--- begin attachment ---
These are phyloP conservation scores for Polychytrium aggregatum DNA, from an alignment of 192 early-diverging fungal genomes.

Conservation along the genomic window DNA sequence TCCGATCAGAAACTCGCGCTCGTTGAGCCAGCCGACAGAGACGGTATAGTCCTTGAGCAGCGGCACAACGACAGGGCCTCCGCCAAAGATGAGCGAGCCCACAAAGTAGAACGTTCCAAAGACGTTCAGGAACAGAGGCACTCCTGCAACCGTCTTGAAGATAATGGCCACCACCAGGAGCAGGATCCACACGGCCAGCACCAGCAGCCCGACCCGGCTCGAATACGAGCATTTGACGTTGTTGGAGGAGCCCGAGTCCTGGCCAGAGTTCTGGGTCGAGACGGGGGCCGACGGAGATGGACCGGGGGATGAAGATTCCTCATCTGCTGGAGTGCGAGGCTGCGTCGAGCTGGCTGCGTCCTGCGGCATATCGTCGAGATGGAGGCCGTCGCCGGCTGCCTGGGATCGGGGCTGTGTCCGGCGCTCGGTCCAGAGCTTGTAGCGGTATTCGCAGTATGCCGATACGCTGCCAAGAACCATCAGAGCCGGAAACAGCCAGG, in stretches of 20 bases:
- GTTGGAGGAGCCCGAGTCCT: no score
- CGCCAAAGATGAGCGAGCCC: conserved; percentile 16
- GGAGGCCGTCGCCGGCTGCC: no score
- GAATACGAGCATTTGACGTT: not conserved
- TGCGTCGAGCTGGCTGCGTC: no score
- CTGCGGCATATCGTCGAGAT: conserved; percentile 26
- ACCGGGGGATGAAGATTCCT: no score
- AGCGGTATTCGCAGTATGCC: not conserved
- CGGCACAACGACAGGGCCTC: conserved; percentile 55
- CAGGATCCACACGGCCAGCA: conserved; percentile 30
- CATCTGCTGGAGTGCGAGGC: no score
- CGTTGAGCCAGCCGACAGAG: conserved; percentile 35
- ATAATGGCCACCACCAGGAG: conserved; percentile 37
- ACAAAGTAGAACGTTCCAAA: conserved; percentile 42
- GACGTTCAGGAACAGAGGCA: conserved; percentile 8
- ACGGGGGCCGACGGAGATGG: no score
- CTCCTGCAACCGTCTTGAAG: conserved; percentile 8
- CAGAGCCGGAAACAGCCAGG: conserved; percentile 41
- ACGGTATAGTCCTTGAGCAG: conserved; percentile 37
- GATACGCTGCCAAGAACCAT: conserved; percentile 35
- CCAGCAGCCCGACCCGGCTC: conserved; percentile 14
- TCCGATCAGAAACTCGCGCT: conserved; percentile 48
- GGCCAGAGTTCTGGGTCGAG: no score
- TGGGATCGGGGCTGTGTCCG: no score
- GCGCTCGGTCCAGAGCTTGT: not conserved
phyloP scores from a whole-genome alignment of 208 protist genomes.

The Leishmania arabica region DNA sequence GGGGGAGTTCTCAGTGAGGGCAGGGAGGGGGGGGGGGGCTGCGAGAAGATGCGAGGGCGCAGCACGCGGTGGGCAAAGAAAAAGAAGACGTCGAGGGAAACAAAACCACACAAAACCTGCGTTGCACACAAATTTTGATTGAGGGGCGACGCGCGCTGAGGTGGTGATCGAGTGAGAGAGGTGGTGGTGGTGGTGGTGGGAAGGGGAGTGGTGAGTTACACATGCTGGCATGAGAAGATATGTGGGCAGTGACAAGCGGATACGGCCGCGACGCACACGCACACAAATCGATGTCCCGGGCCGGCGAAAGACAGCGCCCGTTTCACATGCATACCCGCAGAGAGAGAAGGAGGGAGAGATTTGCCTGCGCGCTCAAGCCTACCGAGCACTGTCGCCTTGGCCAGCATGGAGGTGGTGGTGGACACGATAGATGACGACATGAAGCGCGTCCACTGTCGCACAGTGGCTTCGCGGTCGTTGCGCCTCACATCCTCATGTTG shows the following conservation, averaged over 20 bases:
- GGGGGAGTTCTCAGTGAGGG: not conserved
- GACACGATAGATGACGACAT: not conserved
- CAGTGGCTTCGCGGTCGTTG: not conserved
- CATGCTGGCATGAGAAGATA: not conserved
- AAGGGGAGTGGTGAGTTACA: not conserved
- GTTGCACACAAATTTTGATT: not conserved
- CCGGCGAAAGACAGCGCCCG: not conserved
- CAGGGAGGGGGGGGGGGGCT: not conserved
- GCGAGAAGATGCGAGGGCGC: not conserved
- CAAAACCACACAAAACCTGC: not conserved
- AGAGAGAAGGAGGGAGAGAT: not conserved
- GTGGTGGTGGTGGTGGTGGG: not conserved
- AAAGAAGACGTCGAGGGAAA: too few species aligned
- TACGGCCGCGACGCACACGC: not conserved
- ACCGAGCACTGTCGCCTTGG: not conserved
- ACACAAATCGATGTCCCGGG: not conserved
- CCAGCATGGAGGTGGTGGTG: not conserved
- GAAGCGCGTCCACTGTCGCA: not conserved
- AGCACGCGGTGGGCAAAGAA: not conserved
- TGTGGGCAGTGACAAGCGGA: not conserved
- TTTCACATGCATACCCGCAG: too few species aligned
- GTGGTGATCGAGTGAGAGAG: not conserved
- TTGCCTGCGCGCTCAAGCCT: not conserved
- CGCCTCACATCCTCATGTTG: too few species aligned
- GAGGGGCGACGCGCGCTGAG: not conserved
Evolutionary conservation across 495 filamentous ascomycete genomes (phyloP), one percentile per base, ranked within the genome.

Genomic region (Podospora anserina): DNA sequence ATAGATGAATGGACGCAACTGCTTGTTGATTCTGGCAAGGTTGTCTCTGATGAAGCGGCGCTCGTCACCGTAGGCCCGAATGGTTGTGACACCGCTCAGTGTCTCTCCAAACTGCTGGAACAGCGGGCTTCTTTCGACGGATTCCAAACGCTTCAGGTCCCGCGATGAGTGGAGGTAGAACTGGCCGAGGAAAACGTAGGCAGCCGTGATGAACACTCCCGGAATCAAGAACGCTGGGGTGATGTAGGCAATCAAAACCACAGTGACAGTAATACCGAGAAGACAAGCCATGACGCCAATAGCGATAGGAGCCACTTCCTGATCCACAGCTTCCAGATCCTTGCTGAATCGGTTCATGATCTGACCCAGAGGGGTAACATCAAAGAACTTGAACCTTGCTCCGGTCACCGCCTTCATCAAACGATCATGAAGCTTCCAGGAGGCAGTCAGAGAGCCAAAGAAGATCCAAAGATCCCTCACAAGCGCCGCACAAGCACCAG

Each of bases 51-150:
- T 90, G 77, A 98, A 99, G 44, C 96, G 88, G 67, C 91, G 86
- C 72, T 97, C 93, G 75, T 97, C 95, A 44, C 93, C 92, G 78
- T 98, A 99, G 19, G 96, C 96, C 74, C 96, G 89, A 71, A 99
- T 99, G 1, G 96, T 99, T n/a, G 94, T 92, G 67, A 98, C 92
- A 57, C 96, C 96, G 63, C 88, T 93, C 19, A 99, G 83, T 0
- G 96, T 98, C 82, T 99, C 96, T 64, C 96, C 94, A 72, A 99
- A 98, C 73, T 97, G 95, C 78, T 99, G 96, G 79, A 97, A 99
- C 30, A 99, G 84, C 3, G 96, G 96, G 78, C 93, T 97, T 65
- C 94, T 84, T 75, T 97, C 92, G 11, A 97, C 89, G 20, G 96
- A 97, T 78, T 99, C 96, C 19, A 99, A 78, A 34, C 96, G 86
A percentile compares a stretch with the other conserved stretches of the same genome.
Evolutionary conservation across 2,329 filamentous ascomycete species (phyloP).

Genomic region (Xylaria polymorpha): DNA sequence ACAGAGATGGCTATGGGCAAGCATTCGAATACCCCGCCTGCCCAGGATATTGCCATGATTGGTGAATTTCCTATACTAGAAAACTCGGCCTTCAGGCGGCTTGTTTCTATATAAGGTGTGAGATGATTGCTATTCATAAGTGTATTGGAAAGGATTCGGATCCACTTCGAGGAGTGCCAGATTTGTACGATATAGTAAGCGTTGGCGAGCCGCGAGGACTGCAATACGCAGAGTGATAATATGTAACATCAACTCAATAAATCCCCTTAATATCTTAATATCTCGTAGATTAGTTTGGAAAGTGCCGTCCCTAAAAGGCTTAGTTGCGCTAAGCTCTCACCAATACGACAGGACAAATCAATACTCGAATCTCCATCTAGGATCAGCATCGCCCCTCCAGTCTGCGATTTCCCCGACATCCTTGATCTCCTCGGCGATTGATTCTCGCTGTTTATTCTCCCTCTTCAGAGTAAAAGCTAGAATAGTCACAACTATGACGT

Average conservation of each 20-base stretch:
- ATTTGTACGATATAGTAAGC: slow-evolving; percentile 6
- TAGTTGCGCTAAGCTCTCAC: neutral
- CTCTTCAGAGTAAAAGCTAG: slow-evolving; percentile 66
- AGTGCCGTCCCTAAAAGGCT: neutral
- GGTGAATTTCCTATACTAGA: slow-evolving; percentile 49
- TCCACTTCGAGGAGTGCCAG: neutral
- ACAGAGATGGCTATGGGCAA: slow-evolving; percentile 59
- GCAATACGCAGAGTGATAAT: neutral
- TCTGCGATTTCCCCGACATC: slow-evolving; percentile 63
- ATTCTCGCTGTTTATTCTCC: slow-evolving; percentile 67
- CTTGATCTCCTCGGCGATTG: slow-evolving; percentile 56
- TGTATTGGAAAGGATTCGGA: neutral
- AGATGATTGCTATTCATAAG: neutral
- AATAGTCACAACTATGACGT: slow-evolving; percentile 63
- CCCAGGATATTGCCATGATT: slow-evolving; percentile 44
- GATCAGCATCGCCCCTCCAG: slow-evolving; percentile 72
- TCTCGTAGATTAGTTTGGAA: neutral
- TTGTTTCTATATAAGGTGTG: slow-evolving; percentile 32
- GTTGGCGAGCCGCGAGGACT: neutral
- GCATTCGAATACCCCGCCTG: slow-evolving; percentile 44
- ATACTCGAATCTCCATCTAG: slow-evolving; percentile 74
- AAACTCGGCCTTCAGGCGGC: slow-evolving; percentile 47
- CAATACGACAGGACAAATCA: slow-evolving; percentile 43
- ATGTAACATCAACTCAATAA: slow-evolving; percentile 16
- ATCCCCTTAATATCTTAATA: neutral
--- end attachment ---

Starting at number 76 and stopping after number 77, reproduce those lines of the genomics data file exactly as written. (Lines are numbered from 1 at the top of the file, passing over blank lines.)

- GGTGAATTTCCTATACTAGA: slow-evolving; percentile 49
- TCCACTTCGAGGAGTGCCAG: neutral